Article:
When I was a kid in the 1970s, the big self-help book was called I’m Okay-You’re Okay.  That title rubbed me the wrong way because it implied that everybody was okay, and even then I knew a lot of people who weren’t okay.  I wasn’t even sure I was okay.  If I wasn’t okay, then I knew a bunch of people around me were really messed up, and telling everybody that they’re okay doesn’t do anybody any good (except the self-help author who gets rich giving out bad advice).

When I review a book, I usually start with the title, and How To Win Friends And Influence People is a little misleading.  If I’m going to read a book about how to win something, it won’t be for friends.  To me, friends are something that you either have or don’t have; you can’t win them.  If I’m going to win something, I’d like to know how to win the lottery or maybe learn how to win at blackjack or how to win in court.  Maybe I’m being too literal, but How To Win Friends And Influence People is a very literal book.  There’s not a lot of figurative language in HTWFAIP.

Even though HTWFAIP was written in 1936, it might still have some relevant advice.  The chapter that most interested me was “An Easy Way to Become a Great Conversationalist.”  If there’s one thing I’m bad at, it’s talking to people I don’t know.  To be fair, I’m bad at a lot of things, but making small talk is one my worst.  I was looking forward to great insightful advice, and all I got was “Be a good listener.”  That kind of ticked me off.  I’m already a good listener.

I need advice to get me to the stage where people will talk to me enough so that I can demonstrate my great listening skills.  After “Hi, how are you?” I’m accustomed to long awkward silences, especially if I’m talking to somebody else who is a great listener.  Two great listeners put together alone in a room can make a bad conversation.  When I was younger, I could have used a chapter about how to get the other person to start talking so that I can be a good listener. Instead, I had to figure it out for myself.

Back when HTWFAIP was first published, “be a good listener” was probably new advice.  Maybe very few people thought that being a good listener was important back then.  I don’t know.  I wasn’t around.  But maybe HTWFAIP seems irrelevant because the advice that was brand-new in 1936 has become so commonplace.  Again, I don’t know.  I haven’t read any pre-1936 self-help books.  Maybe pre-1936 self-help books suggested that you talk loudly and shout over people to get them to do what you want.  I’ve never read a self-help book that says shout people down, but it has to be in a lot of self-help books because I see people do it all the time.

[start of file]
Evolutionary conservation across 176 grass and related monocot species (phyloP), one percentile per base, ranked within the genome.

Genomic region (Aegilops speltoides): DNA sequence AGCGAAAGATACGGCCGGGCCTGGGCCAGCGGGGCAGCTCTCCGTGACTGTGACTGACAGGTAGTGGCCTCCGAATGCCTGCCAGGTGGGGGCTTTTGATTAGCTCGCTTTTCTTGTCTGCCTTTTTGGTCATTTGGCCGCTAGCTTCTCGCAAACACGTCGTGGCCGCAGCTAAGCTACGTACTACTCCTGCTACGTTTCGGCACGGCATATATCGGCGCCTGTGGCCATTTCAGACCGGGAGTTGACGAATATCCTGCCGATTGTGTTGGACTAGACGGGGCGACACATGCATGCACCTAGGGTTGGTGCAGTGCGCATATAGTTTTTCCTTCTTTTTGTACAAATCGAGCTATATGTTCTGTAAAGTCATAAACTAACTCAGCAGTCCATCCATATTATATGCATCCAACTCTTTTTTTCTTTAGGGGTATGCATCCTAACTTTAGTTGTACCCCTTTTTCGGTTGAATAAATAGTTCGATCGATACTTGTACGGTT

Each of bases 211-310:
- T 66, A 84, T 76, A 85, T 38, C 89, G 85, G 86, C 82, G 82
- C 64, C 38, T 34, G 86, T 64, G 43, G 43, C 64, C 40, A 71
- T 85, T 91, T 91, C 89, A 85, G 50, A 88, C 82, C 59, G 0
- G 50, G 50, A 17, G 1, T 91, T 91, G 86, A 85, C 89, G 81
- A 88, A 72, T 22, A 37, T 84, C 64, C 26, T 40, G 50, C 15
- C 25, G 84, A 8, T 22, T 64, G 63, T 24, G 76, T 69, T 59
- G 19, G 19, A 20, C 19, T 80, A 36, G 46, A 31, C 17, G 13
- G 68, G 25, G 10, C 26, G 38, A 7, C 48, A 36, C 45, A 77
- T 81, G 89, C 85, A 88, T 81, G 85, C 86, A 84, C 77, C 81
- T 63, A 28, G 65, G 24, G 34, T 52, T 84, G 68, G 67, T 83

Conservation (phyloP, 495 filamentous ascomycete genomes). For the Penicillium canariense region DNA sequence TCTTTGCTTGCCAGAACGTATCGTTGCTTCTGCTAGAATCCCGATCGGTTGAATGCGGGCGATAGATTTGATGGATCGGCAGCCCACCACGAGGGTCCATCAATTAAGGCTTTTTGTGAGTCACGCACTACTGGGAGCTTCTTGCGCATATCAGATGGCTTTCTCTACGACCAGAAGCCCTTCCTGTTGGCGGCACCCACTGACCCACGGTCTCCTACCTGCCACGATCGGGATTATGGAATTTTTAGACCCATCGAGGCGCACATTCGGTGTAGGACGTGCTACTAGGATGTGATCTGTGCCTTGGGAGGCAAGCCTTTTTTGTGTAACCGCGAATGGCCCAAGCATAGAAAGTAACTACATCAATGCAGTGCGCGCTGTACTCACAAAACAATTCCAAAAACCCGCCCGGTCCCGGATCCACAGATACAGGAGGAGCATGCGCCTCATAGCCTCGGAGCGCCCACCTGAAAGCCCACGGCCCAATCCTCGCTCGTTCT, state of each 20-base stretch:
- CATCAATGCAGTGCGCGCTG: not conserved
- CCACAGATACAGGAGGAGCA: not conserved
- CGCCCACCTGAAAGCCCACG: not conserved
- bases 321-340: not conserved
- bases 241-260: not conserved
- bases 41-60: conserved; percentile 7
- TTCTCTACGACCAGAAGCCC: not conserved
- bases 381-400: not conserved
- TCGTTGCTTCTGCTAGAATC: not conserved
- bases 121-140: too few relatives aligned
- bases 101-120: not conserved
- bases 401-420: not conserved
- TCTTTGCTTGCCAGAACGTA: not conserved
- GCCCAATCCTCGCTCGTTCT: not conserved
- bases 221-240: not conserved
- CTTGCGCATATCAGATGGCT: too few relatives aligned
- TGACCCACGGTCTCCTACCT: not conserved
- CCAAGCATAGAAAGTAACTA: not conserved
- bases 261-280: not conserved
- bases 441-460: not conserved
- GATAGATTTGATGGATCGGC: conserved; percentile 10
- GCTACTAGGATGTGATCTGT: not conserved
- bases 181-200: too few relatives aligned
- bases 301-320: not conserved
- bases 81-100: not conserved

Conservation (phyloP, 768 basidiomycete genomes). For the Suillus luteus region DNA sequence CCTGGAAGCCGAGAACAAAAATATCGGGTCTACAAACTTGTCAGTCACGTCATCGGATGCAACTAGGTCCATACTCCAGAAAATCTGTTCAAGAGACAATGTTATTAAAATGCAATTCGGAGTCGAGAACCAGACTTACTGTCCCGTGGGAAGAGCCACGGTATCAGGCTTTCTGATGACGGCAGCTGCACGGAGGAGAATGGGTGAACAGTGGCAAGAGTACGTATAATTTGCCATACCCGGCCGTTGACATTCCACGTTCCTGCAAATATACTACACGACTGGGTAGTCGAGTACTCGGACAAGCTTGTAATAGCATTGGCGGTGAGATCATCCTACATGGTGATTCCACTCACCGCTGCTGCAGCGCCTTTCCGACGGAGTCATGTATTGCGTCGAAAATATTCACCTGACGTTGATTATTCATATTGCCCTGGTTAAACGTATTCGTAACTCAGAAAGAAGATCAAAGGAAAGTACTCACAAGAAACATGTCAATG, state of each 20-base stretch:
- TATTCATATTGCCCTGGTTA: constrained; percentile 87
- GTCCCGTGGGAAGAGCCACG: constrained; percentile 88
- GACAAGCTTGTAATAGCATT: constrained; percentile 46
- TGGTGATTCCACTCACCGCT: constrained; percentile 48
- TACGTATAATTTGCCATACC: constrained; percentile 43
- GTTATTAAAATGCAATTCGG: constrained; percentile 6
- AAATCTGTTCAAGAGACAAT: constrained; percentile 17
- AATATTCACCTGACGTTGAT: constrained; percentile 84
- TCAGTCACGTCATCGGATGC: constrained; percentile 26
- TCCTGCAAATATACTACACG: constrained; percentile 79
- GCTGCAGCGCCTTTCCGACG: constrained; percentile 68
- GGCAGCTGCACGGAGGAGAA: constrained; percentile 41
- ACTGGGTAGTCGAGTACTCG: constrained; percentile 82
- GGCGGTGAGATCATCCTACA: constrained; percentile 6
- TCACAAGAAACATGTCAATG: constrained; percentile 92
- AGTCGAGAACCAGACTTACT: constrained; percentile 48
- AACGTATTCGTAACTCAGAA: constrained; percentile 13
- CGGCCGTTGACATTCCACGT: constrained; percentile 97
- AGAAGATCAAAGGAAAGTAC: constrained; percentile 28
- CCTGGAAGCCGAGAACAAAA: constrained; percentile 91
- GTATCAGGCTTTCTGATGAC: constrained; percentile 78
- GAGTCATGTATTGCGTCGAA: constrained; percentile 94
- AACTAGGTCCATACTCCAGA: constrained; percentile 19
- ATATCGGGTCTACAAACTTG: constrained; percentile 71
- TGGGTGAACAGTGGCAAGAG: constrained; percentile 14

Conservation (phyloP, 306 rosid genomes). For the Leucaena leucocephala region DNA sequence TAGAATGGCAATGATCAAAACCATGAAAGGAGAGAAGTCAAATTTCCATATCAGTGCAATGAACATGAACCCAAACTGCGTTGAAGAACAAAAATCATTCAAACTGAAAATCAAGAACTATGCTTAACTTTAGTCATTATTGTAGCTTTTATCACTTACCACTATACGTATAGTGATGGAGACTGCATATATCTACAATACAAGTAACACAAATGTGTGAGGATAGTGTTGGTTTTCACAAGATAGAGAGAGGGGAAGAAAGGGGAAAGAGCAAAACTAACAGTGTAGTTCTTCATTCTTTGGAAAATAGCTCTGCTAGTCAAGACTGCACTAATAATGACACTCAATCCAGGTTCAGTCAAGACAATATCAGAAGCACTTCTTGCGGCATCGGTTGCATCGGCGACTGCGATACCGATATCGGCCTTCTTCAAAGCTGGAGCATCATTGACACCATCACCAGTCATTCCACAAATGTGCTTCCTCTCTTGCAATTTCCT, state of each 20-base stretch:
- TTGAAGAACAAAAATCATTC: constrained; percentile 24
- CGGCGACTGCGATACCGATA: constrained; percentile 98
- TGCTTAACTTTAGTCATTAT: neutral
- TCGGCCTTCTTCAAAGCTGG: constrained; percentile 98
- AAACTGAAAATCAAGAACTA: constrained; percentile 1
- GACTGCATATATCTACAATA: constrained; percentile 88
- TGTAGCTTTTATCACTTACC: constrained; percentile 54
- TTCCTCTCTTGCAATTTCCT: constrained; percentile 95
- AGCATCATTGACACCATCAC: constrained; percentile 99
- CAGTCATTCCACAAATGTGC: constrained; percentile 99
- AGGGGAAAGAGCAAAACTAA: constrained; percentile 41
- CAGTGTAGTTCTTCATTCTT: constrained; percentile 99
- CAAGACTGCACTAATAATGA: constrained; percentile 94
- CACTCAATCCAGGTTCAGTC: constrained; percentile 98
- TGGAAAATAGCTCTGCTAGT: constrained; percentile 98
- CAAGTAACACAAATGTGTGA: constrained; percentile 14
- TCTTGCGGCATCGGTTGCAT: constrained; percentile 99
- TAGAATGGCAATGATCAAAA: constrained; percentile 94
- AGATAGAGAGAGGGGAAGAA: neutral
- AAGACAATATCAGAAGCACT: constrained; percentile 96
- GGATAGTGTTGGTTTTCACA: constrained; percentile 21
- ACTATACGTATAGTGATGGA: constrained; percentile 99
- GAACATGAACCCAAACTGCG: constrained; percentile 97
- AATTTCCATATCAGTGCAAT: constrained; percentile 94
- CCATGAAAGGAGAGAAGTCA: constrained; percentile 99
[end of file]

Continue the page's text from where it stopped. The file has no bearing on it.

One problem with HTWFAIP is that a lot of the references are old.  There are a lot of traveling salesman stories and lots of references to companies that no longer exist.  When I was a kid, traveling salesman stories usually ended up involving a farmer’s daughter.  If a story was really good, it involved more than one daughter and maybe some of her friends.  None of the traveling salesman anecdotes in HTWFAIP have any farmer’s daughters (or any kind of daughter) in them.  Having at least one would have made the anecdotes more realistic to me.

I’m also concerned that most of the companies and businesses that are mentioned in HTWFAIP don’t exist anymore.  I’m not sure what that means.  Did they stop following the advice given in the book and then fail because of that?  Or did they follow the advice in the book and still fail?  Maybe the stories and testimonials given in the book were all lies.  We know people lie in their books now.  I’m pretty sure people lied in their books back then too.  Maybe all of Carnegie’s anecdotes were fake too.  I have no proof, but it makes me wonder.

Is HTWFAIP the best self-help book ever?   Probably.  Most of its advice is commonplace now.  It reminds me of The Adventures of Tom Sawyer in that everybody knows the white picket fence trick, but they read the book anyway.  HTWFAIP was the first of its kind (at least that’s what one of the many book covers says), and people still read (and argue about) it today.   And at least it didn’t destroy a generation like I’m Okay, You’re Okay.

*****

What do you think?  Is HTWFAIP the best self-help book ever?  What self-help books have you read?  Is “be a good listener” practical advice in the new millennium?  Have you read I’m Okay, You’re Okay, and is it as bad as it sounds?  If you’re reluctant to talk about self-help books, it’s okay.  Having an opinion about a self-help book is not an admission that you really need help.

*****

And here’s the video version with a slightly different perspective.

I Sold My Comic Book Collection, and Here’s Why

If you’re going to invest in comic books, you might start with this one.

When I announced to my friends a few years ago that I was going to sell my comic book collection, they warned me not to.

“That collection is worth money,” they said.

My friends were right.  I’d started collecting when I was in elementary school in the early 1970s, and I didn’t stop until the glut of the early 1990s.  If you’ve ever collected comic books, you probably know about the 90s glut that I’m talking about.  If you haven’t collected comics, the details would bore you.  At any rate, I had some relatively valuable comic books.

“Yeah,” I said.  “That’s why I’m selling them.  If they weren’t worth any money, I wouldn’t bother.”

One friend said, “Maybe your kids would want them.”

When I asked my daughter if she wanted my comics, she said, “NO!”  She likes superhero movies and will wear the occasional Marvel t-shirt, but she has no interest in my comics.

My friends also said, “You’ve had them since you were a kid.  How could you get rid of them?”